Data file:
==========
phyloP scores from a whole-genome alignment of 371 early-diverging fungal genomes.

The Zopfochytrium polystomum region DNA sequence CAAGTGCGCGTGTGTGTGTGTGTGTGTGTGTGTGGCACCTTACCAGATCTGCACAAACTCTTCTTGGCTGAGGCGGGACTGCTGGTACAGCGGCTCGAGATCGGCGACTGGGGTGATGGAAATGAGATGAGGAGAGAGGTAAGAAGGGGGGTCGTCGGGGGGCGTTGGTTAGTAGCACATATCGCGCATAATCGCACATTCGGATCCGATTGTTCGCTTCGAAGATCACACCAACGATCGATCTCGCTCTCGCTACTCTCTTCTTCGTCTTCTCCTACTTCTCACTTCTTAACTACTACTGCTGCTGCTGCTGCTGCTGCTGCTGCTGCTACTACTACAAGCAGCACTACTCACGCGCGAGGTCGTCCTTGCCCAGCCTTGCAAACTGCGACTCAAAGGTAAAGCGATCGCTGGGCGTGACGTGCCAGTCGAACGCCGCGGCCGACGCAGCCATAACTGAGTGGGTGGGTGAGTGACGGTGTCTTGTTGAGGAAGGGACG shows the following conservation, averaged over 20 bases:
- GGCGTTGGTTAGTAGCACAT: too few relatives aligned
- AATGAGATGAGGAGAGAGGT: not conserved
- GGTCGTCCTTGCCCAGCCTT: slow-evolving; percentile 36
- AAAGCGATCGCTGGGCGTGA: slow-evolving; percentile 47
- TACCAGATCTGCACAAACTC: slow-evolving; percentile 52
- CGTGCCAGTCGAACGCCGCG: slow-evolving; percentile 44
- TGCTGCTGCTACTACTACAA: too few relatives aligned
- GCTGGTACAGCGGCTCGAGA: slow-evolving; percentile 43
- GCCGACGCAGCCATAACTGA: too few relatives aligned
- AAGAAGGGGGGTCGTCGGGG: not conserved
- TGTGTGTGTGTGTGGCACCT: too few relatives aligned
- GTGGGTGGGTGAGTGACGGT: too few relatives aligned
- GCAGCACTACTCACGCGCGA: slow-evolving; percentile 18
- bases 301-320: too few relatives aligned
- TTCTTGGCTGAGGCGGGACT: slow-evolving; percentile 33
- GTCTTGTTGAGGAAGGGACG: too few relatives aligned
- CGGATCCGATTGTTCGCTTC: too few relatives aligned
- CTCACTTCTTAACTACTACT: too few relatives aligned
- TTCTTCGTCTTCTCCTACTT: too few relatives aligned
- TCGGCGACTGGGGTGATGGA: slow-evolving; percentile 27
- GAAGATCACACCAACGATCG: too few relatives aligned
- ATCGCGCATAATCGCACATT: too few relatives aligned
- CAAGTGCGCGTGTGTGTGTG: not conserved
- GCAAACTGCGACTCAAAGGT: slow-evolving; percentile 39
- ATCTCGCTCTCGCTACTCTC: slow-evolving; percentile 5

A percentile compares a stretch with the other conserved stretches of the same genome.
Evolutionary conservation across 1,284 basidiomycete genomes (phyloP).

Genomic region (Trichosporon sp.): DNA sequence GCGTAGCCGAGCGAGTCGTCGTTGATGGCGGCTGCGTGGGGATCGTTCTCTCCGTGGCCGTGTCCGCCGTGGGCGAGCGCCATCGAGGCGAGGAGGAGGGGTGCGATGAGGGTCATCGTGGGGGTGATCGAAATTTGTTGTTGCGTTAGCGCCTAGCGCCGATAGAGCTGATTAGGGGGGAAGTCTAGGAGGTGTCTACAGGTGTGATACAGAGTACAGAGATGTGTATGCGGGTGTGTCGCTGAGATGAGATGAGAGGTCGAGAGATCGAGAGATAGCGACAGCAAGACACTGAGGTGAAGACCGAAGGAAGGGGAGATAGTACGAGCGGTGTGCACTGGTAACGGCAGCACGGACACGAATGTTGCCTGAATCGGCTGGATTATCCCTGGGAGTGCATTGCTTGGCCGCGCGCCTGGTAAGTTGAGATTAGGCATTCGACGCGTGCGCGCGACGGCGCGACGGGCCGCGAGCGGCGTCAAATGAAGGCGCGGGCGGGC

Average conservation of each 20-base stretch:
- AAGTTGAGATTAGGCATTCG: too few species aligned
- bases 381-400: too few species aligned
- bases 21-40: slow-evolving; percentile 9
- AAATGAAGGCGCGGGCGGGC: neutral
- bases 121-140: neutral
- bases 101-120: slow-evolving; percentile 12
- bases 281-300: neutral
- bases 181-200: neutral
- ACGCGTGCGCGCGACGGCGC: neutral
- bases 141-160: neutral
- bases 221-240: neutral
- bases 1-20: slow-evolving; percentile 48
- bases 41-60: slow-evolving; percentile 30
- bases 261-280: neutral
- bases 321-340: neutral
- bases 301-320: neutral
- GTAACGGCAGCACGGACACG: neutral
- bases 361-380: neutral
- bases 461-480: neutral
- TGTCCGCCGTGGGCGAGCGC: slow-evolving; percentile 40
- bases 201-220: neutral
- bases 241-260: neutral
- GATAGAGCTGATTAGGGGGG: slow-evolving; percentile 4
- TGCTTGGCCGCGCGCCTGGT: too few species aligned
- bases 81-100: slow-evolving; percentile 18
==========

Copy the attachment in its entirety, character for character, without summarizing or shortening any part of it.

phyloP scores from a whole-genome alignment of 371 early-diverging fungal genomes.

The Zopfochytrium polystomum region DNA sequence CAAGTGCGCGTGTGTGTGTGTGTGTGTGTGTGTGGCACCTTACCAGATCTGCACAAACTCTTCTTGGCTGAGGCGGGACTGCTGGTACAGCGGCTCGAGATCGGCGACTGGGGTGATGGAAATGAGATGAGGAGAGAGGTAAGAAGGGGGGTCGTCGGGGGGCGTTGGTTAGTAGCACATATCGCGCATAATCGCACATTCGGATCCGATTGTTCGCTTCGAAGATCACACCAACGATCGATCTCGCTCTCGCTACTCTCTTCTTCGTCTTCTCCTACTTCTCACTTCTTAACTACTACTGCTGCTGCTGCTGCTGCTGCTGCTGCTGCTACTACTACAAGCAGCACTACTCACGCGCGAGGTCGTCCTTGCCCAGCCTTGCAAACTGCGACTCAAAGGTAAAGCGATCGCTGGGCGTGACGTGCCAGTCGAACGCCGCGGCCGACGCAGCCATAACTGAGTGGGTGGGTGAGTGACGGTGTCTTGTTGAGGAAGGGACG shows the following conservation, averaged over 20 bases:
- GGCGTTGGTTAGTAGCACAT: too few relatives aligned
- AATGAGATGAGGAGAGAGGT: not conserved
- GGTCGTCCTTGCCCAGCCTT: slow-evolving; percentile 36
- AAAGCGATCGCTGGGCGTGA: slow-evolving; percentile 47
- TACCAGATCTGCACAAACTC: slow-evolving; percentile 52
- CGTGCCAGTCGAACGCCGCG: slow-evolving; percentile 44
- TGCTGCTGCTACTACTACAA: too few relatives aligned
- GCTGGTACAGCGGCTCGAGA: slow-evolving; percentile 43
- GCCGACGCAGCCATAACTGA: too few relatives aligned
- AAGAAGGGGGGTCGTCGGGG: not conserved
- TGTGTGTGTGTGTGGCACCT: too few relatives aligned
- GTGGGTGGGTGAGTGACGGT: too few relatives aligned
- GCAGCACTACTCACGCGCGA: slow-evolving; percentile 18
- bases 301-320: too few relatives aligned
- TTCTTGGCTGAGGCGGGACT: slow-evolving; percentile 33
- GTCTTGTTGAGGAAGGGACG: too few relatives aligned
- CGGATCCGATTGTTCGCTTC: too few relatives aligned
- CTCACTTCTTAACTACTACT: too few relatives aligned
- TTCTTCGTCTTCTCCTACTT: too few relatives aligned
- TCGGCGACTGGGGTGATGGA: slow-evolving; percentile 27
- GAAGATCACACCAACGATCG: too few relatives aligned
- ATCGCGCATAATCGCACATT: too few relatives aligned
- CAAGTGCGCGTGTGTGTGTG: not conserved
- GCAAACTGCGACTCAAAGGT: slow-evolving; percentile 39
- ATCTCGCTCTCGCTACTCTC: slow-evolving; percentile 5

A percentile compares a stretch with the other conserved stretches of the same genome.
Evolutionary conservation across 1,284 basidiomycete genomes (phyloP).

Genomic region (Trichosporon sp.): DNA sequence GCGTAGCCGAGCGAGTCGTCGTTGATGGCGGCTGCGTGGGGATCGTTCTCTCCGTGGCCGTGTCCGCCGTGGGCGAGCGCCATCGAGGCGAGGAGGAGGGGTGCGATGAGGGTCATCGTGGGGGTGATCGAAATTTGTTGTTGCGTTAGCGCCTAGCGCCGATAGAGCTGATTAGGGGGGAAGTCTAGGAGGTGTCTACAGGTGTGATACAGAGTACAGAGATGTGTATGCGGGTGTGTCGCTGAGATGAGATGAGAGGTCGAGAGATCGAGAGATAGCGACAGCAAGACACTGAGGTGAAGACCGAAGGAAGGGGAGATAGTACGAGCGGTGTGCACTGGTAACGGCAGCACGGACACGAATGTTGCCTGAATCGGCTGGATTATCCCTGGGAGTGCATTGCTTGGCCGCGCGCCTGGTAAGTTGAGATTAGGCATTCGACGCGTGCGCGCGACGGCGCGACGGGCCGCGAGCGGCGTCAAATGAAGGCGCGGGCGGGC

Average conservation of each 20-base stretch:
- AAGTTGAGATTAGGCATTCG: too few species aligned
- bases 381-400: too few species aligned
- bases 21-40: slow-evolving; percentile 9
- AAATGAAGGCGCGGGCGGGC: neutral
- bases 121-140: neutral
- bases 101-120: slow-evolving; percentile 12
- bases 281-300: neutral
- bases 181-200: neutral
- ACGCGTGCGCGCGACGGCGC: neutral
- bases 141-160: neutral
- bases 221-240: neutral
- bases 1-20: slow-evolving; percentile 48
- bases 41-60: slow-evolving; percentile 30
- bases 261-280: neutral
- bases 321-340: neutral
- bases 301-320: neutral
- GTAACGGCAGCACGGACACG: neutral
- bases 361-380: neutral
- bases 461-480: neutral
- TGTCCGCCGTGGGCGAGCGC: slow-evolving; percentile 40
- bases 201-220: neutral
- bases 241-260: neutral
- GATAGAGCTGATTAGGGGGG: slow-evolving; percentile 4
- TGCTTGGCCGCGCGCCTGGT: too few species aligned
- bases 81-100: slow-evolving; percentile 18